One of the more pleasant modern traditions of the Canadian mineral exploration sector is kicking off the year with Cambridge House International’s large Vancouver Resource Investment Conference, now held each mid-January at the new Vancouver conference centre.
Here, breathing in the fresh Pacific Northwest air, we get a heady trifecta: the natural optimism of Western Canada, the promise of a new year, and the irrepressible confidence of mineral explorers.
But this year was less boisterous than years past, with the general consensus among speakers and delegates that we’re about half way through the current bear market for resource juniors, with another year to 18 months of tough slogging ahead before daylight.
Most everyone in our industry is convinced, though, that we’re experiencing only a pullback within a larger secular bull market for metals and other mined commodities that’s driven by the usual potent mix of maxed-out mine supply (particularly compelling for copper and gold), relentless demand increases from China and India, and a fundamentally crumbling U.S. dollar.
Today’s hard times for mining juniors wasn’t supposed to play out quite this way. As many predicted at the turn of the millennium, prices for most metals and mineral commodities are now actually good to very strong and trending sideways, and the top-line revenue growth for most major mining companies has responded in kind.
As we all know, though, the majors’ finances have been hit hard in recent years by the double whammy of wildly inflating capital costs at new development projects worldwide, and multi-billion-dollar write downs of assets bought at too steep a price in what was an overwhelming appetite in recent years for quantity over quality.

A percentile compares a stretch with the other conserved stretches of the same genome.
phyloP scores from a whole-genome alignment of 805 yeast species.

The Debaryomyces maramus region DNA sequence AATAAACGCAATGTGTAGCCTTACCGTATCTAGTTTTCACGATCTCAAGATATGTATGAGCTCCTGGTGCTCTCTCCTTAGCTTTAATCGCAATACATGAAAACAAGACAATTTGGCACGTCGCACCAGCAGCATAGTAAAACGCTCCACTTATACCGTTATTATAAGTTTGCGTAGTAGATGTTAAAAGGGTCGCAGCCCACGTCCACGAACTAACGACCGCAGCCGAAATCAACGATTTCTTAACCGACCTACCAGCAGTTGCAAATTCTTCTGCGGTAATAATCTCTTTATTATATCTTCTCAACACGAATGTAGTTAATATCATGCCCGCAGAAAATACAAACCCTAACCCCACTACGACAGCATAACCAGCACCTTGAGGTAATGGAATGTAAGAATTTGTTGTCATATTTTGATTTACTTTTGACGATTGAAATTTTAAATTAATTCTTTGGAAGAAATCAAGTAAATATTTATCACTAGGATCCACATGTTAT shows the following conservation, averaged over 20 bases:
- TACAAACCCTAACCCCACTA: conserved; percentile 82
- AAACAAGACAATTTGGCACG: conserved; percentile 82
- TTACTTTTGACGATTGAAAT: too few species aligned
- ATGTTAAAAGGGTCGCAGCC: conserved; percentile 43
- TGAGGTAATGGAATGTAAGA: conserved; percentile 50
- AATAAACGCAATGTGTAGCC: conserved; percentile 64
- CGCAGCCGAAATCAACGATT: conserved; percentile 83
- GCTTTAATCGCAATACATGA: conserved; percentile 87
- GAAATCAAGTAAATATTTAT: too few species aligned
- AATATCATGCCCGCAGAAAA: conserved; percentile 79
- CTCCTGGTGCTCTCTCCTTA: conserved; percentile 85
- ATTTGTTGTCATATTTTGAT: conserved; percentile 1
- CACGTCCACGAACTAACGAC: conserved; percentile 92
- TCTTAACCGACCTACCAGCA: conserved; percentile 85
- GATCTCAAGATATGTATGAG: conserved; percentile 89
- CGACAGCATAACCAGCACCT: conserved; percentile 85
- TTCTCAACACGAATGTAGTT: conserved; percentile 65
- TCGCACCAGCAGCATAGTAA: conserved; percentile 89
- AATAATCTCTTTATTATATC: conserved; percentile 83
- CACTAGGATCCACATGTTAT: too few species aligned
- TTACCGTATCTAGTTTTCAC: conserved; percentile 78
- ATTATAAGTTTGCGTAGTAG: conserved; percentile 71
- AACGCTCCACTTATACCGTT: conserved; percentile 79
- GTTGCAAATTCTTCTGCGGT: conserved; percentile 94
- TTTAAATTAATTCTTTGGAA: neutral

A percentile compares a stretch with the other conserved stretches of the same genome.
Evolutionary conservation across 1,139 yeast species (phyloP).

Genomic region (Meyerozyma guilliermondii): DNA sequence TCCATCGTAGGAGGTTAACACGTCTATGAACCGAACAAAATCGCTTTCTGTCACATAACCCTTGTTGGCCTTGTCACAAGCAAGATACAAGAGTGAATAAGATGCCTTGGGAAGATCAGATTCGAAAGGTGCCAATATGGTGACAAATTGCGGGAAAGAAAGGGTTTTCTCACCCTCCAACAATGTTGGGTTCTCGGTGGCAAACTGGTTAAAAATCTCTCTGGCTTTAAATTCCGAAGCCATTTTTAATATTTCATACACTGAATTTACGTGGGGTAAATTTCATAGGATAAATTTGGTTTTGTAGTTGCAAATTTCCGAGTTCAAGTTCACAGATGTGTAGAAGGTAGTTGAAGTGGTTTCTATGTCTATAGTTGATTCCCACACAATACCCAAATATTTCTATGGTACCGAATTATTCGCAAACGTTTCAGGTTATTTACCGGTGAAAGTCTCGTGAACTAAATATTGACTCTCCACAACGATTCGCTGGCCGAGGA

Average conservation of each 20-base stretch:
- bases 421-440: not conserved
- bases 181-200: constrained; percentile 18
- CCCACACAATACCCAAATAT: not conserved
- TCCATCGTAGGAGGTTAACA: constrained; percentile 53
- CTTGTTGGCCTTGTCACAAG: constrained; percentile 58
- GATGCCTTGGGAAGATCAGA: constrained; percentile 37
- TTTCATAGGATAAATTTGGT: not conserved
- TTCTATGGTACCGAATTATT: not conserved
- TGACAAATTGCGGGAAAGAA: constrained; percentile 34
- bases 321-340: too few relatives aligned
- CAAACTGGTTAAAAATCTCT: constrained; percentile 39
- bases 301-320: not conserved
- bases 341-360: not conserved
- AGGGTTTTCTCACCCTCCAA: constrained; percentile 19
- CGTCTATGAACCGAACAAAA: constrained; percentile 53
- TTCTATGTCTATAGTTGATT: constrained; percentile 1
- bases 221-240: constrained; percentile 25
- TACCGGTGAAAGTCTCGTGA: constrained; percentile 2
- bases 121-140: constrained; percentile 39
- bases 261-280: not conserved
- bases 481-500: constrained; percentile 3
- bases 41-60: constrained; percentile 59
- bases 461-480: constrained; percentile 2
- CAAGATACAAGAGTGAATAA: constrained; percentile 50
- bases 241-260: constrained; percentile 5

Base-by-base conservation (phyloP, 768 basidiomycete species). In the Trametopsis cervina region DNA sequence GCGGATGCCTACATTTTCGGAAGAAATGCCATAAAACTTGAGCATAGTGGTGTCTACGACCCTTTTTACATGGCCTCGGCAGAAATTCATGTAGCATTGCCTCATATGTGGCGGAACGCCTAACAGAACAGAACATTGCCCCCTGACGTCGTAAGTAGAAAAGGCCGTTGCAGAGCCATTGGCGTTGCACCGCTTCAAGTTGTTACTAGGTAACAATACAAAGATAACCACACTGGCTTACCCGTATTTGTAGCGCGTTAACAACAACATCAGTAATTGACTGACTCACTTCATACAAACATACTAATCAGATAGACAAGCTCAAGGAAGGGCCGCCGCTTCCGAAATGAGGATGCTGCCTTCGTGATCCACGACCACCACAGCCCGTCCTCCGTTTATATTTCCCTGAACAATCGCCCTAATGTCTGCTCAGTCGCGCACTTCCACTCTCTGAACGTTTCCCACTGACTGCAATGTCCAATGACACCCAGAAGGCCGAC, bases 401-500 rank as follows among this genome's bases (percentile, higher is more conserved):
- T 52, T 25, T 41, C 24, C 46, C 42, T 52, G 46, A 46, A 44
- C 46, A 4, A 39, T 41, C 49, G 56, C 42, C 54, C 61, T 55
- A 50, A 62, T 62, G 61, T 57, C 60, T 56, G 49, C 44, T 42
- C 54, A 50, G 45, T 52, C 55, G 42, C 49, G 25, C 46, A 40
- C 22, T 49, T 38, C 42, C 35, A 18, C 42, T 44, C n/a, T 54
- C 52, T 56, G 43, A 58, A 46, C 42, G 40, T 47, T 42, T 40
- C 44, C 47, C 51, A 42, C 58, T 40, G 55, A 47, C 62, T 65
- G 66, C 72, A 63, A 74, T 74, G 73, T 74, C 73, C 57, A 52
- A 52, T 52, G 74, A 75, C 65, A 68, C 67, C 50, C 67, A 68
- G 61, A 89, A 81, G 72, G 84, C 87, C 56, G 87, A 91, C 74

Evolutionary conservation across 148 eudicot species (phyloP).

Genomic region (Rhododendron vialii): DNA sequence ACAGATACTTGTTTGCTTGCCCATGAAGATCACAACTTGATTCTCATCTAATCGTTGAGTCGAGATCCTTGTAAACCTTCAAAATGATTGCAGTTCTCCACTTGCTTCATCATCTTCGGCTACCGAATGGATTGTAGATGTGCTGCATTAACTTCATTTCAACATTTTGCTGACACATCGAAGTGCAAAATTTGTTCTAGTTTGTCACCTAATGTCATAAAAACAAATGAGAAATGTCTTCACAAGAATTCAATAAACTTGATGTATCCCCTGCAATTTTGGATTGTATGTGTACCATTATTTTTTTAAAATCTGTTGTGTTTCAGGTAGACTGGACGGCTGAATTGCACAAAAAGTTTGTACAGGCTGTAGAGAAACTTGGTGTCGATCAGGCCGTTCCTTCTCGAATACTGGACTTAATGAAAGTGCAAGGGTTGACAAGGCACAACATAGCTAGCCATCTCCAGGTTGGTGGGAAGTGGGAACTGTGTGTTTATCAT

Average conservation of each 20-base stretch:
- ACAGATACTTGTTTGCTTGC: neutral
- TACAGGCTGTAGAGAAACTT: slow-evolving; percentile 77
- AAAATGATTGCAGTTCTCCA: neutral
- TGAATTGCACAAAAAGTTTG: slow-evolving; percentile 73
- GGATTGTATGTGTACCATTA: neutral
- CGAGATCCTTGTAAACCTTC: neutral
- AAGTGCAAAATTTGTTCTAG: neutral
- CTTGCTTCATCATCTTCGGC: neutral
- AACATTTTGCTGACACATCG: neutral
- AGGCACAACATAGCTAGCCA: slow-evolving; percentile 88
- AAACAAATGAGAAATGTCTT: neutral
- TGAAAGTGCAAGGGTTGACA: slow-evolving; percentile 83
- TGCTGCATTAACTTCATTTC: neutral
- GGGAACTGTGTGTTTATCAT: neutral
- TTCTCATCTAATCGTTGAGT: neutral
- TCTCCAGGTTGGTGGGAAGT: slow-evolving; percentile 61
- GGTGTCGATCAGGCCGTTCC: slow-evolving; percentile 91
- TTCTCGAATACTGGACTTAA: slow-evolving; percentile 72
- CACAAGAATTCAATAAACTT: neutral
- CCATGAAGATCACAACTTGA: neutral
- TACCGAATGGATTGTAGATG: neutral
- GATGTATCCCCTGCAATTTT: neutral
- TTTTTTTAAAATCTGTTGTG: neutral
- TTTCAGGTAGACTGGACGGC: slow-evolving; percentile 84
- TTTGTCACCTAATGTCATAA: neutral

After blowing more than US$100 billion buying up juniors over the past eight years, the majors now have much less to spend on grassroots exploration, for joint-ventures with juniors and to take over mine developers and advanced explorers.
The result has been a particularly desultory share-price performance for almost all junior players over the past year. Just to hold your share value in 2012 made you a winner compared to so many fading juniors out there.
One of the funnier aspects of attending these kinds of shows is that newsletter writer extraordinaire John Kaiser, in his speeches, will gently mock the sincerity or astuteness of many of the other newsletter writers present, who in turn will admiringly quote his statistics and conclusions in their own talks.
This year, the number one statistic quoted by the speakers was Kaiser’s shocker that of the 1,802 publicly traded Canadian resource sector companies, 662 (or 37%) have less than $200,000 in working capital as of January 2013, which lets you do little more than keep the lights on at head office for another year and, as Kaiser says, "pretend to be a mining company."
Just as bad, he notes that 60% of the resource sector is trading below 20¢, making any refinancing options highly dilutive.
As a result, many are predicting that 2013 is going to play out like a giant game of musical chairs, with only two chairs for every three mining companies, and bankruptcy looming for more than a few of the losers.
On the positive note, many of the savviest stock pickers are saying the coming months and the year ahead are going to be wonderful opportunities to establish long-term positions in carefully selected, high quality mining juniors at rock-bottom prices.
Despite the perennial griping about North America’s complex regulations, numerous taxes, environmental constraints and aboriginal issues, one of the themes for this year is the growing appeal for North American mineral explorers to stick close to home, particularly to Western Canada, the southwest U.S. and Mexico.
Another sector showing signs of life is the beaten-down uranium scene, which is enjoying a bit of a rebound with improving sentiment towards nuclear power in Japan and China’s very real plans to ramp up nuclear power generation to drive its economic growth and relieve its urban population now choking on air pollution from burning coal and diesel.
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